Articles by ‘Roy K’

Guide to Tumblr for Web Designers

If you’re just getting started as a serious web designer, then most likely you’ve debated whether or not you need some kind of blog. It’s fair enough to just have a website, but these days people are looking for regularly updated news and information – even if they don’t read it – they want to know you are regularly interacting with your own website. However, diving into a serious blog this late in the blog-trend game can make you feel like you are trying to shout to the drummer on stage when you’re at the back of a packed concert house filled with screaming fans.

This is where Tumblr comes in. Tumbl. is far from new; it was launched in spring of 2007 and has almost 65 million blogs. So don’t think you won’t have any competition. But what makes Tumblr unique is how fully it embraces micro-blogging. No one will expect Top 10s, How-Tos, and other extensive articles that take a serious amount of time to write professionally. Instead, Tumblr is a place to share pictures, quotes, and if you feel like it, you can choose to occasionally write up something more full-length.

Getting Started with Tumblr

So how do you get started with Tumblr? It’s as easy as anything. Just head over to the Tumblr website and sign up. Tumblr will provide you with a URL that will be something like yourname.tumblr.com and you can pick a theme and start blogging the same day you click yes, I’m ready to tumbl (That’s not actually what the button says, but it could be!)

Next you can redirect your Tumblr account to your own personal URL by going to your domain registrar’s control panel and following the directions you will find there.
Tumblr also provides an array of custom theme designs for you to choose from – or you could find one elsewhere on the web and even pay for a premium design. But to be honest, Tumblr is all about having an easy way to blog, and Tumblr has some awesome themes ready to go for you. Once you choose a theme, Tumblr will let you customize it on the spot – just don’t forget to hit save when you’re done.

Guide to Tumblr for Web Designers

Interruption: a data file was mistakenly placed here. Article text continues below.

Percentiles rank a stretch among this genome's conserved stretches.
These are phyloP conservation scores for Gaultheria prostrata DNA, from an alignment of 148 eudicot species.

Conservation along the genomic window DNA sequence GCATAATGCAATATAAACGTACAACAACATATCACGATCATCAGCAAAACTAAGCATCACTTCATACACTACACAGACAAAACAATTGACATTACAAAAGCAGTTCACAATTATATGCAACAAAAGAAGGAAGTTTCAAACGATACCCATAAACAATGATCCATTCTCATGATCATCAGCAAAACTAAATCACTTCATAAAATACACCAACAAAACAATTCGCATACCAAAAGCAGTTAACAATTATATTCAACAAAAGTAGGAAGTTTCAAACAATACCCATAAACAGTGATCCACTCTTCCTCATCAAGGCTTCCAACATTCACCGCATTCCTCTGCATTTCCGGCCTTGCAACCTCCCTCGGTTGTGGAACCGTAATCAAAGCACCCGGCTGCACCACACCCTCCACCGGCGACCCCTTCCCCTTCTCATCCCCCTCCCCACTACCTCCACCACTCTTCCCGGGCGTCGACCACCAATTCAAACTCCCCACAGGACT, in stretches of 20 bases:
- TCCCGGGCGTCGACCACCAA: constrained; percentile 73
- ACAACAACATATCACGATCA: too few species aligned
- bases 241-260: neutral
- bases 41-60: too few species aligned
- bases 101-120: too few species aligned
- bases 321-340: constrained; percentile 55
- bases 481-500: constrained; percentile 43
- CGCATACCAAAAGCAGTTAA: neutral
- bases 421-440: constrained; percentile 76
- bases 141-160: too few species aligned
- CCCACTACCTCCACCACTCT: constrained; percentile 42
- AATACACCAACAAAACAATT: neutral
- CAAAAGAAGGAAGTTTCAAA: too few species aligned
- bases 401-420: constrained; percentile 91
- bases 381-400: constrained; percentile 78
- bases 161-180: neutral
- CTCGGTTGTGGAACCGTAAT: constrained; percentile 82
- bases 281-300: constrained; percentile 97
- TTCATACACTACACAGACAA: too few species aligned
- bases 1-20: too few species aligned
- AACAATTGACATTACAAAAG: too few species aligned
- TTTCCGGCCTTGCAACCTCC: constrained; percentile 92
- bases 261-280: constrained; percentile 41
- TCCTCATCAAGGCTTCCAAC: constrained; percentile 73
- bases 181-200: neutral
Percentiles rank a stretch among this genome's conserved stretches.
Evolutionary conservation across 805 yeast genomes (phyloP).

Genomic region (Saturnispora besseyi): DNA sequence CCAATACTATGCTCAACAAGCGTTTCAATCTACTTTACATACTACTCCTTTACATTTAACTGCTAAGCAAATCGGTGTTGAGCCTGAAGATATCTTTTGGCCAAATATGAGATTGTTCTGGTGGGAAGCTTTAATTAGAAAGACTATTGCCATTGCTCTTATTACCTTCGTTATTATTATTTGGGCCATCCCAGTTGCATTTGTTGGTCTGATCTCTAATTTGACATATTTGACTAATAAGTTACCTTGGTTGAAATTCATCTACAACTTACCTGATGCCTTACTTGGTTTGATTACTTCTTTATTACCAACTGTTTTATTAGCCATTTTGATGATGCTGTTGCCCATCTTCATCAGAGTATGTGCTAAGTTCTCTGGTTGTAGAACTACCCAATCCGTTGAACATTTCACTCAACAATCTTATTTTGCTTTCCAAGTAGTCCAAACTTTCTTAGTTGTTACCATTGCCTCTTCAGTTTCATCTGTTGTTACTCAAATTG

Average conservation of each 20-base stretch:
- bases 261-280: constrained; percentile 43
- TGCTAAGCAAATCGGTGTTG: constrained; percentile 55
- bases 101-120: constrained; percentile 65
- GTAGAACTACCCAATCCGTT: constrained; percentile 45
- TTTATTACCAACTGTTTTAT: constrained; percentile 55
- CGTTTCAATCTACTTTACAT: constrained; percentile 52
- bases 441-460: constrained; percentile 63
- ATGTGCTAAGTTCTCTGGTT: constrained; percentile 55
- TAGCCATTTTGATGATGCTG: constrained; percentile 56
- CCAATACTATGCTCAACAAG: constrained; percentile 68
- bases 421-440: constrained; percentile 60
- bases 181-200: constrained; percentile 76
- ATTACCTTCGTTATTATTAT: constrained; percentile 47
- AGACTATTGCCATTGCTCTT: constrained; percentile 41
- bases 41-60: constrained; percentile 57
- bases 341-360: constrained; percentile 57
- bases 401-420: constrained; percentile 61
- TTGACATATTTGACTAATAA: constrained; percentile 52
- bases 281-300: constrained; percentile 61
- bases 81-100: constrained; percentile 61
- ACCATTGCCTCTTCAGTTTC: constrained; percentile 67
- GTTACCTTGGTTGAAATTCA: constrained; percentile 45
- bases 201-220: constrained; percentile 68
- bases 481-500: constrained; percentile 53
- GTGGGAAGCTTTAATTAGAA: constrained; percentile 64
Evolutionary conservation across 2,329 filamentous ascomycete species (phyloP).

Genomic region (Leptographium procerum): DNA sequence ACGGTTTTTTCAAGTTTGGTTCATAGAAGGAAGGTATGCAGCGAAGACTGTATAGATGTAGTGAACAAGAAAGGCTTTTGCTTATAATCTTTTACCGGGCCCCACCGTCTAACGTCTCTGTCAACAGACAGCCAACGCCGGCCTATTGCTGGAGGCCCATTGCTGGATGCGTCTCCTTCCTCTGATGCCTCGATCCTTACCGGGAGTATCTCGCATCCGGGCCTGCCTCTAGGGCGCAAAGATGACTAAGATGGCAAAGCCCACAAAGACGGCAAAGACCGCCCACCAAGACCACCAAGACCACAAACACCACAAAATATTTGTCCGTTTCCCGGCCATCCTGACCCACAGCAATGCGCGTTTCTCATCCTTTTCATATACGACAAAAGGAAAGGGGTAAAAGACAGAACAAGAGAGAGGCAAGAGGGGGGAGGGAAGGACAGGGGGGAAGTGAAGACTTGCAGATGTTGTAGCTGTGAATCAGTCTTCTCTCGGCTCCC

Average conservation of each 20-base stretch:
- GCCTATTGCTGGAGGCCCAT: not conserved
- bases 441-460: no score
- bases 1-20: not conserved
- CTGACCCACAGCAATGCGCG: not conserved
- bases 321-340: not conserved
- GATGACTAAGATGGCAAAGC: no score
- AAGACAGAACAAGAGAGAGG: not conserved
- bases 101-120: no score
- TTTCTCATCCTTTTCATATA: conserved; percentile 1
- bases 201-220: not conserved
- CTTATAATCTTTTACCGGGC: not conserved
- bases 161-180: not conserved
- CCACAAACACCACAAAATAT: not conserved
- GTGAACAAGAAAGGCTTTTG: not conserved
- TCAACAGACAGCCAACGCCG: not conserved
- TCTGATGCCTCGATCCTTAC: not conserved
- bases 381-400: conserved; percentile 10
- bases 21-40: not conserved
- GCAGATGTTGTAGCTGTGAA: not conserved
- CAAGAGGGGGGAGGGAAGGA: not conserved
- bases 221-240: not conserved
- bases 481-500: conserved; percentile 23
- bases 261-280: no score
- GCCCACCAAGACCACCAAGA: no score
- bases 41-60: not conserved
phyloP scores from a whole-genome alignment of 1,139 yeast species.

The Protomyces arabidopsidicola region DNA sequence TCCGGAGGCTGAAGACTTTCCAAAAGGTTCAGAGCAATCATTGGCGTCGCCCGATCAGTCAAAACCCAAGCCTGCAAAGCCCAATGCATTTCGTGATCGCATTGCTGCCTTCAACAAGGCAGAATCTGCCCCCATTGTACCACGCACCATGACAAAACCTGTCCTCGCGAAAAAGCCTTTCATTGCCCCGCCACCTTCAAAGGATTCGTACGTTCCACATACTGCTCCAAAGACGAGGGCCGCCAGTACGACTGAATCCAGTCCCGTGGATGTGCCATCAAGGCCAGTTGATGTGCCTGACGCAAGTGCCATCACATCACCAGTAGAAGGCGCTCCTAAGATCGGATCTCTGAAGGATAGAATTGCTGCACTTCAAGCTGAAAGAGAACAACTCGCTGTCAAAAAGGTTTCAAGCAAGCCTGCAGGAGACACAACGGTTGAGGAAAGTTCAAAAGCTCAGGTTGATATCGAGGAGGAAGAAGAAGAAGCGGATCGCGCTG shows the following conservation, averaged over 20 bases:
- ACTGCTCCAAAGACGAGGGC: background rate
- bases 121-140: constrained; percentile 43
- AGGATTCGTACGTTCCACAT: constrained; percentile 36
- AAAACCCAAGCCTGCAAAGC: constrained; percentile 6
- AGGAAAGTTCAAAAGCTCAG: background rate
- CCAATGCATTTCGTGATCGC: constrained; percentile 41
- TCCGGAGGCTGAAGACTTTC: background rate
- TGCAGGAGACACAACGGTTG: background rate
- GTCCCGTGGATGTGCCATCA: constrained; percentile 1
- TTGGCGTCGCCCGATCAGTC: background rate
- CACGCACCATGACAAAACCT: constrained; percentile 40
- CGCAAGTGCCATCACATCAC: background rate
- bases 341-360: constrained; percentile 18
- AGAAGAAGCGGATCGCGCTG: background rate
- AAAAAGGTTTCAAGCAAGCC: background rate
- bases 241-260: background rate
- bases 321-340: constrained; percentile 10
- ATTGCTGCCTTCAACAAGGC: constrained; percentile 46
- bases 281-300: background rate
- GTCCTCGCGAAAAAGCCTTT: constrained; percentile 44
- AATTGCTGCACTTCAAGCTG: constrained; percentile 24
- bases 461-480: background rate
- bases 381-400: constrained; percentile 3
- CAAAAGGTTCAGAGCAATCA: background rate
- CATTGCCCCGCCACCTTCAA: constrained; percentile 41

Read More »

How Freelancers Can Go on Vacation without Losing Clients

Switching from a conventional 9-5 job to freelancing in every kind of profession- from writing children’s book to web design, comes with all kinds of great new standards of life – and some real slaps in the face as well. For example, maybe you were shocked to discover that you no longer get paid for responding to emails, or sick days are a thing of the past, or just how much time and effort goes into finding new clients. With time, most freelancers who stick with their career change will learn to balance their time, charge their client’s enough to make their time worth it, and start produce better work faster. However, the one constant that is difficult for every freelancer is vacation time.

Once you’ve built up a list of good clients who regularly come to you for assignments, the last thing you want to do is lose one by spending time on the beach. In fact, many freelancers find it easier to just stay home and keep working, rarely going on vacations because 1) they enjoy their job and 2) it’s just too much effort to go on vacation. However, this can be detrimental to your psyche, and your spouses and family’s moods as well. So, start planning out how you will unleash operation vacation now, so that you can go enjoy a trip, get a reprieve from working, and still return home to a list full of happy clients ready to send work your way.

How Freelancers Can Go on Vacation without Losing Clients

Read More »